As I settle in Bethlehem issues emerge. This week my accommodation focussed me on the dilemma from what to do about problems where I’m staying and how it’s affecting me. Earlier in the week I had problems with having my laundry returned which left me short of clean clothes. I emailed my daughter on Tuesday, telling her,” Today I almost threw the toys out of the cot (with staff) where I’m staying because laundry they’d told me was going to be ready yesterday isn’t done”. With this issue a straight polite (very English!) approach worked and I had my washing the next day. More concerning for me has been that I’ve had no water supply in my room for 6 days now which has made it hard washing and using the loo! There are regular water supply problems in Bethlehem for everyone, a technician has worked the whole week with the supply here, none of the rooms yet have water. It’s now 9pm Palestine time, I’ve returned home, no water yet in my room.
Staff are very apologetic and have provided me with buckets to assist but no solution seems near. I’m losing the wish to even ask what’s happening because I no longer feel the water supply will resume. I’m only going to be here for 2 months, I wonder how Bethlehem residents feel about the problem, do they also feel defeated like me, or get angry, I don’t know. With the regular negative experience that have with Israeli’s is the water problem another sign to them how powerless they are with the water supply which as far as I know doesn’t affect Israeli settlements in the area. Bethlehem now governs itself, I wonder whether the problem affects how they feel about their freedom. I wonder whether it’s just another effect of continued Israeli dominance in Palestine.
I’m starting to consider moving to other accommodation and have made an enquiry about a home stay which will also address an issue about feeling lonely at times because the tariff is Bed, Breakfast and Evening meal. Alternative Tour Group according to my Palestine guide book has been doing home stays since 1990, all the homes they use are paid the same rate and one family member is required to be fluent in English. The Bethlehem Peace Centre starts Arabic classes tomorrow which I’d like to attend, a home stay will give me a chance to practice the language and has the chance of a closer involvement with a palestinian family in more comfortable accommodation than where I am at present. My dilemma is whether seeking such an option questions my commitment to Palestine itself, as I write it my feeling is that I’m realising as I write that I can change arrangements if I want. Issa, with whom I’ve discussed problems where I stay has been clear if I want to move somewhere I’ll feel more comfortable I should do so. Where I had a soup tonight the Casa Nova restaurant their receptionist told me he knows someone who rents out a flat so I’ll consider a home stay and renting.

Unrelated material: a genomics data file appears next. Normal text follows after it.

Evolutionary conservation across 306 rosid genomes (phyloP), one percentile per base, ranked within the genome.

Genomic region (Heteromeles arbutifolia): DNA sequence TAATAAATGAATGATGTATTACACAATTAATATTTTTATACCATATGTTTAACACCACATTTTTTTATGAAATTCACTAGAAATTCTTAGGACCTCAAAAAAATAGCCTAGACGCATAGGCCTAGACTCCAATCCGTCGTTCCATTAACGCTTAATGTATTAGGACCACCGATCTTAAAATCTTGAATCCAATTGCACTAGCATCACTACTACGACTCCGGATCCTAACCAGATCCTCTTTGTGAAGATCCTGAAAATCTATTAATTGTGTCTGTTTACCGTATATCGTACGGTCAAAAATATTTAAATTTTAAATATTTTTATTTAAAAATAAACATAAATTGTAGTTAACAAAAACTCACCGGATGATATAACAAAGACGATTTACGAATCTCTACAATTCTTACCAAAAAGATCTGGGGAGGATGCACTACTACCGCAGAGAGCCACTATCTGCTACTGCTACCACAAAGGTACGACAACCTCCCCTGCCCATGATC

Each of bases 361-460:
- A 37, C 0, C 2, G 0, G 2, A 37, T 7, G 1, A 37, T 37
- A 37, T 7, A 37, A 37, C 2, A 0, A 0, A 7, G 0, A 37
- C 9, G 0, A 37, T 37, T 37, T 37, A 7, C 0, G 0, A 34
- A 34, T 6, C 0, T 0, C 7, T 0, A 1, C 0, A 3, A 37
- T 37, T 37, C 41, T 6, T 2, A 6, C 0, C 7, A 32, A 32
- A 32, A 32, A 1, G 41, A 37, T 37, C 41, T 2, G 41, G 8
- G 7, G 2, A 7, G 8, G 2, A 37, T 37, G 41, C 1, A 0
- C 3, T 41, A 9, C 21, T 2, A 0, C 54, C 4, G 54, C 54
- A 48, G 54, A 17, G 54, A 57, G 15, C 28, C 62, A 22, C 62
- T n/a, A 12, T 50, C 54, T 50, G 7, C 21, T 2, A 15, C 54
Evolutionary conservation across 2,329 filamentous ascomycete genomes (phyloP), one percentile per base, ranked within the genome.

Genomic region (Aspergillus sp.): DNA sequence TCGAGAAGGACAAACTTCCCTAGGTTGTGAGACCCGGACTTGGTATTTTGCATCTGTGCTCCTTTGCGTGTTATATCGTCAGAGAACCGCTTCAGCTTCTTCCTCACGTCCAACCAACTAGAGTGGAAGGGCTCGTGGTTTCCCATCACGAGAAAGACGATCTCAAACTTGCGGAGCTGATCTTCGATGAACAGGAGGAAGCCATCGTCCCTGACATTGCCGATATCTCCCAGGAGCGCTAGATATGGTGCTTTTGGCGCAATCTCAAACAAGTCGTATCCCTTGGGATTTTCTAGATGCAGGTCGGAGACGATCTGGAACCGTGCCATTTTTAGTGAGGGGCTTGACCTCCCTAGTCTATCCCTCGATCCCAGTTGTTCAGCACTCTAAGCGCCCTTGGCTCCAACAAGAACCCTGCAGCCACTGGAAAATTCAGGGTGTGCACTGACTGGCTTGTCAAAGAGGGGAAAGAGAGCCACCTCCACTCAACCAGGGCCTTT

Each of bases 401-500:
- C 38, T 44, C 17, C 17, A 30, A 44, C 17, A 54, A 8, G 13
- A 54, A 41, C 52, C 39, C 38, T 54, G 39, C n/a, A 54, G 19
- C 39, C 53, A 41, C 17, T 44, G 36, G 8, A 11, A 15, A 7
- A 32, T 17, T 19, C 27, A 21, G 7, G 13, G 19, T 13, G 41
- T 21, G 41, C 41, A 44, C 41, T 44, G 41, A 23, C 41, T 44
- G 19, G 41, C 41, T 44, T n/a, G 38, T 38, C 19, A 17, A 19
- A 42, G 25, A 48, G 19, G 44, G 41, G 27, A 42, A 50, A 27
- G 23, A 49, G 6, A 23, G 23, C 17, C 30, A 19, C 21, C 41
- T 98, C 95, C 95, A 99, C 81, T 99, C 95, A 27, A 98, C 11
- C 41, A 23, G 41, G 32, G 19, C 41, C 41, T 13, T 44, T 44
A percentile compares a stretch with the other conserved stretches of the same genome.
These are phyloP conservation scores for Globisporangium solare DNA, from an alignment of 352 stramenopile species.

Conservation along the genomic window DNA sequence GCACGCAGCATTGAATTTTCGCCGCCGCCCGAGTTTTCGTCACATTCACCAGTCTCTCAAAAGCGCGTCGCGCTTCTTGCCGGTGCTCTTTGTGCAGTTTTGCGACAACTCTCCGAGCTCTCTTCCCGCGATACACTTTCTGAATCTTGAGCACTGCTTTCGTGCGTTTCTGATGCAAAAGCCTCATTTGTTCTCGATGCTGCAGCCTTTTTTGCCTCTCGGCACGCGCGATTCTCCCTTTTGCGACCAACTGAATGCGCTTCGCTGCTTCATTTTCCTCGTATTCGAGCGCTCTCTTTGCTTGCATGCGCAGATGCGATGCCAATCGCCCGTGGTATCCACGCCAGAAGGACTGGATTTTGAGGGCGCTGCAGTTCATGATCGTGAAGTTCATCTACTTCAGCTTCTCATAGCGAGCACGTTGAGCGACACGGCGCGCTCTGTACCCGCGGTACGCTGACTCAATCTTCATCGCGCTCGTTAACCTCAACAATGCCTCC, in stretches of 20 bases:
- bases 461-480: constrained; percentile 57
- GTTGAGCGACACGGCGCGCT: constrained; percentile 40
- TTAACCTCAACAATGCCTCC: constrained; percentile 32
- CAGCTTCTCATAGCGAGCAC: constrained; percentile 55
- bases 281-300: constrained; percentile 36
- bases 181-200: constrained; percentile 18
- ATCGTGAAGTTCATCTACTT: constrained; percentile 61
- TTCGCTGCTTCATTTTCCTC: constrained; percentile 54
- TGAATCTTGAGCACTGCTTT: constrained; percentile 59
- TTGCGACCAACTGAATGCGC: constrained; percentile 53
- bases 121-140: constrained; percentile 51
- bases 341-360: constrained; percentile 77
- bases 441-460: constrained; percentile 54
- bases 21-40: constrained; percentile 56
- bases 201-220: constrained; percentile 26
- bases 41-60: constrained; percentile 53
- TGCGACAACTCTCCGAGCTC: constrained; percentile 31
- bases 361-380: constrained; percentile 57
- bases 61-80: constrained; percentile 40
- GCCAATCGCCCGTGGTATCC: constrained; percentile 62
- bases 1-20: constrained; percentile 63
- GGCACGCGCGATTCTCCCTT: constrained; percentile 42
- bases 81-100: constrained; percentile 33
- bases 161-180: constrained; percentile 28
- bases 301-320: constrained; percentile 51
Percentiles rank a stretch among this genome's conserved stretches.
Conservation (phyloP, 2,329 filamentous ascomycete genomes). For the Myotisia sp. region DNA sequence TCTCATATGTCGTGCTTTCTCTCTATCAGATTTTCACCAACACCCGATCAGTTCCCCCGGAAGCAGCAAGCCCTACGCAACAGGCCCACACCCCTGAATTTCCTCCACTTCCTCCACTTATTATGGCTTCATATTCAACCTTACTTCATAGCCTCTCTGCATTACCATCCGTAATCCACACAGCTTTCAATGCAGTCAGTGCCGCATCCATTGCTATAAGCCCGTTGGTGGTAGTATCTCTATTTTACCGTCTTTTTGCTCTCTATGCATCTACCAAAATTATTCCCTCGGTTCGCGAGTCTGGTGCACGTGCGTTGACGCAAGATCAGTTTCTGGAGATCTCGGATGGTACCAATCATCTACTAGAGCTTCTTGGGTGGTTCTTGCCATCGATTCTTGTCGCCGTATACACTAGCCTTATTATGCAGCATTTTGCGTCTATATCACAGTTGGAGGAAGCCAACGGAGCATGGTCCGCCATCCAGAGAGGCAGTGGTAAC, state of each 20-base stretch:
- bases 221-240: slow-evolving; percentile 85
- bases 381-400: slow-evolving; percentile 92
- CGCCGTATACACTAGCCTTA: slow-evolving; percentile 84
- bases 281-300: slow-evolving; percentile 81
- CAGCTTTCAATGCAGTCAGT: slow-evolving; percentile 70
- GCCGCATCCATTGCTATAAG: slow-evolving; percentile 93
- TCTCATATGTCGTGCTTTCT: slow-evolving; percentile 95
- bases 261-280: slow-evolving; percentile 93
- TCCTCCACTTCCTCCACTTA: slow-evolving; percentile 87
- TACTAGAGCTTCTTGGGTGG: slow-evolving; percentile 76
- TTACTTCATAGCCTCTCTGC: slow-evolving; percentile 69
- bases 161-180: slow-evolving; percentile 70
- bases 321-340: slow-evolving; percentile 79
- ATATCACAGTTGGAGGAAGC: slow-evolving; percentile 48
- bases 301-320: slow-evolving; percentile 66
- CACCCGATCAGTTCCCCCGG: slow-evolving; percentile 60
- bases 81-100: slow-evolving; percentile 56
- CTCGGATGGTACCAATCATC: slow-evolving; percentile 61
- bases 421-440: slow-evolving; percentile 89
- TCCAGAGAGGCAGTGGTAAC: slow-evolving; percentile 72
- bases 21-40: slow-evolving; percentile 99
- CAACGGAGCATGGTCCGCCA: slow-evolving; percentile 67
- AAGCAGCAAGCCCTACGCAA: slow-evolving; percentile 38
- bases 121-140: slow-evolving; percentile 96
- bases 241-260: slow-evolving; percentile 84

I’ve had a really social weekend, really touched that Issa and Raed invited me to a meal with their family. I went up to Al Quds (Jerusalem) on Friday morning and while waiting to meet Issa I had a quick walk along an alley just east of Damascus gate along the side of the wall, really pretty in the late winter early morning warmth. When Issa fetched me he drove us onto the Mount of Olives to a Lutheran Church with a high steeple which we climbed to get a view. The Church grounds are already threatened by Israeli expropriation, from the steeple we could see how housing developments east of the Old City are now starting to encircle it and cut it off from Palestine, I was shocked how this can be happening while the USA Secretary of State John Kerry is negotiating what he hopes will be a final Palestine Israeli two state agreement, from the vantage point I can’t imagine there’s any reason for Mahmoud Abbas to agree the plan. On our way towards Jerusalem we stopped at the Mount of Olives viewpoint where I asked Issa to photograph me there because of a picture in the Mendel family album of my father in 1942 on leave from South African Army in Egypt, looking West towards the Old City. From there we visited a suburb called Bethany, probably less than a mile away where Israeli restrictions made the journey take 30 minutes for about 5 miles by road! Before we went to his home for lunch Issa then took me to Jericho to have the experience of being below sea level in a desert like environment, warmer than Al Quds. He wanted to buy Jericho oranges and dates which are the best, unfortunately there weren’t any for sale, he was told they’re mostly sold for export.
After Issa showed me some land he and others he knows have recently bought in Jericho we returned to Al Quds and his home. I’d posed his wife a challenge with what to cook for me because I’m vegetarian, however she made us a delicious feast! While she finished last preparations I gave their oldest child a chance to practice his English with me and he was excellent. I have to write that even though I was hungry there was food left and I was given a food parcel to take home with me which’ll last me a few days. I was impressed the children hadn’t finished the Quality Street chocolates I gave Issa the previous week and I was able to indulge my ‘sweet tooth’ with one chocolate, really moderate for me! I had a great day, returning to where I live appreciating the generosity I’d experienced with Issa and his family.
Think I’ve written enough, will have to write another post about my interesting weekend, more will be revealed about the meal with Raed and other events! It’s 10pm here, I’m really tired after a busy work day. I’ve been listening to a Pete Seeger tribute on BBC Radio 6 which finished with him singing ‘We shall Overcome,’ I remember him singing the song in the late 1960’s, those were the times!
Lastly I’ve put some photo’s to the Add Media function, try it by looking at the Gallery for photos from Palestine, please contact me if you can’t find them.